Monday, 11 April 2016
Reading aloud is not necessarily 'reading'.
Here we go again:
People looking at the Key Stage 1 'exemplifications' for 2016 will see this:
"• read accurately by blending the sounds in words that contain the common graphemes for all 40+ phonemes*"
This is a 'reading-aloud test', isn't it? But as I boringly keep saying, a reading-aloud test is only a test on whether children can make the sounds generally agreed on for a given set of letters. The govt usually calls that 'decoding'. Reading is something we do when we read - to ourselves or to others - and understand it. It's not the same thing as that blurting out what you see because you've picked up the principles of the 'alphabetic code' as they call it.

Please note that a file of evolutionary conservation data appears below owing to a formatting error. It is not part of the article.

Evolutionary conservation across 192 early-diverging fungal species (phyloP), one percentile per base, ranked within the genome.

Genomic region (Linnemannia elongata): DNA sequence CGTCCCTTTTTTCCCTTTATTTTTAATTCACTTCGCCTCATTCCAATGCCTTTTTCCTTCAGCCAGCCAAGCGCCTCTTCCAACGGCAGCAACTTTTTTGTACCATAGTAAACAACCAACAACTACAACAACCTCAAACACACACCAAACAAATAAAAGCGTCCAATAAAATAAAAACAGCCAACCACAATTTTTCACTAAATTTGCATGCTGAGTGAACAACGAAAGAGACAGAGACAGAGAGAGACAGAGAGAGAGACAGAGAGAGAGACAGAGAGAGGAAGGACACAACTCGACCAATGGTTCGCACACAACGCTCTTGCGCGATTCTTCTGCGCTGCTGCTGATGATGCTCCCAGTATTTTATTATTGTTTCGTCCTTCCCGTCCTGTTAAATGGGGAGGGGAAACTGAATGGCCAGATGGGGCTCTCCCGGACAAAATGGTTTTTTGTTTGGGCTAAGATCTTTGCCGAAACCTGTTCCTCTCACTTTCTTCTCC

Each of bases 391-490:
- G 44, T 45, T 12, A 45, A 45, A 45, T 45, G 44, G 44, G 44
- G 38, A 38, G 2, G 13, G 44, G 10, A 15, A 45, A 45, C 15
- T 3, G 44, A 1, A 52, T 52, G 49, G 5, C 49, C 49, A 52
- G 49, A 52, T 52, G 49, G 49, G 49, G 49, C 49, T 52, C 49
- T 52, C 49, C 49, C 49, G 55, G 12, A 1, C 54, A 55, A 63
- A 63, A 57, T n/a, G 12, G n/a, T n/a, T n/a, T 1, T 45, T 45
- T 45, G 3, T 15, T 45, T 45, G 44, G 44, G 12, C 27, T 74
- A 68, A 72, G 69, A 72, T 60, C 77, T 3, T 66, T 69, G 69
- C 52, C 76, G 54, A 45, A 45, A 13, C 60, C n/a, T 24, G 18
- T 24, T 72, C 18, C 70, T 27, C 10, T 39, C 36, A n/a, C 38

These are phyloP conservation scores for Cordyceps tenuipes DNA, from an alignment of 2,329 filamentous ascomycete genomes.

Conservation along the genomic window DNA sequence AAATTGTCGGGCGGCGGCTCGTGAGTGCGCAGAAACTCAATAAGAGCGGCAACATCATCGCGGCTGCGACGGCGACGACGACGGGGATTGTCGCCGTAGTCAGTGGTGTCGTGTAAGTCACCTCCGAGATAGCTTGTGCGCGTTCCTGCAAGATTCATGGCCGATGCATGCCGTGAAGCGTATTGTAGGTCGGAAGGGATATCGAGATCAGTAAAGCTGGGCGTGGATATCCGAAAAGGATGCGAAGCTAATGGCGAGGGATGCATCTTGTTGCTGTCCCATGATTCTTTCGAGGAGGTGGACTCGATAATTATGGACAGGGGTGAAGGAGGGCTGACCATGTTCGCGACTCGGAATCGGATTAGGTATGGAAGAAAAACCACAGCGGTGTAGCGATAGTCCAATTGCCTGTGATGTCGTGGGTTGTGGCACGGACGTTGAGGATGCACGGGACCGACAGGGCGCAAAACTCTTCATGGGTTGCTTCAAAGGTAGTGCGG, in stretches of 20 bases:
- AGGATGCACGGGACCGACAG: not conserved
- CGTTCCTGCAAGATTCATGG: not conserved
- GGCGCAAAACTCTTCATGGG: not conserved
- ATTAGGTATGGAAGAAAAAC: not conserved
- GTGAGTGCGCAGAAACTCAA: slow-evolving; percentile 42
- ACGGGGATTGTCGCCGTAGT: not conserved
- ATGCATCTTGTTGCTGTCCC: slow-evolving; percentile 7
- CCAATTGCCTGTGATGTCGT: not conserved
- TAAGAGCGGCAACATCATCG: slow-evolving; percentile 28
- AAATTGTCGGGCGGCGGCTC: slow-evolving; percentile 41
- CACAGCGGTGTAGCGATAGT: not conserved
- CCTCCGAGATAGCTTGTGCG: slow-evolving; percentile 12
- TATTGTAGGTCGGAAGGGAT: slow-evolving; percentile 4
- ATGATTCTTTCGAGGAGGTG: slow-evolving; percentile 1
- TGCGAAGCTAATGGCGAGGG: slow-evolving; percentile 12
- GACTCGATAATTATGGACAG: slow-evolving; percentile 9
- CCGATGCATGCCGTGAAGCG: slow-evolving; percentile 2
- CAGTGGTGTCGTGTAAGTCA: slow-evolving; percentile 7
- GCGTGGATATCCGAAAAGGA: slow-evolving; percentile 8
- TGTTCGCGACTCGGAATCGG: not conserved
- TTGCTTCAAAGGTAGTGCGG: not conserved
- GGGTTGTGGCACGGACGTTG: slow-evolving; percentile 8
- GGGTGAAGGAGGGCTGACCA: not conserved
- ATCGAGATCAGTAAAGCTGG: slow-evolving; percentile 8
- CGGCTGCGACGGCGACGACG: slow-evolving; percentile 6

So why is the govt calling it reading?
Because it's necessary for them to try to kid as many people as possible that doing phonics is reading. It's not. Reading comes about as a result of reading for meaning.
[Here's the full document: https://www.gov.uk/government/uploads/system/uploads/attachment_data/file/515358/STA-Ex2016-KS1-ER-WT.pdf ]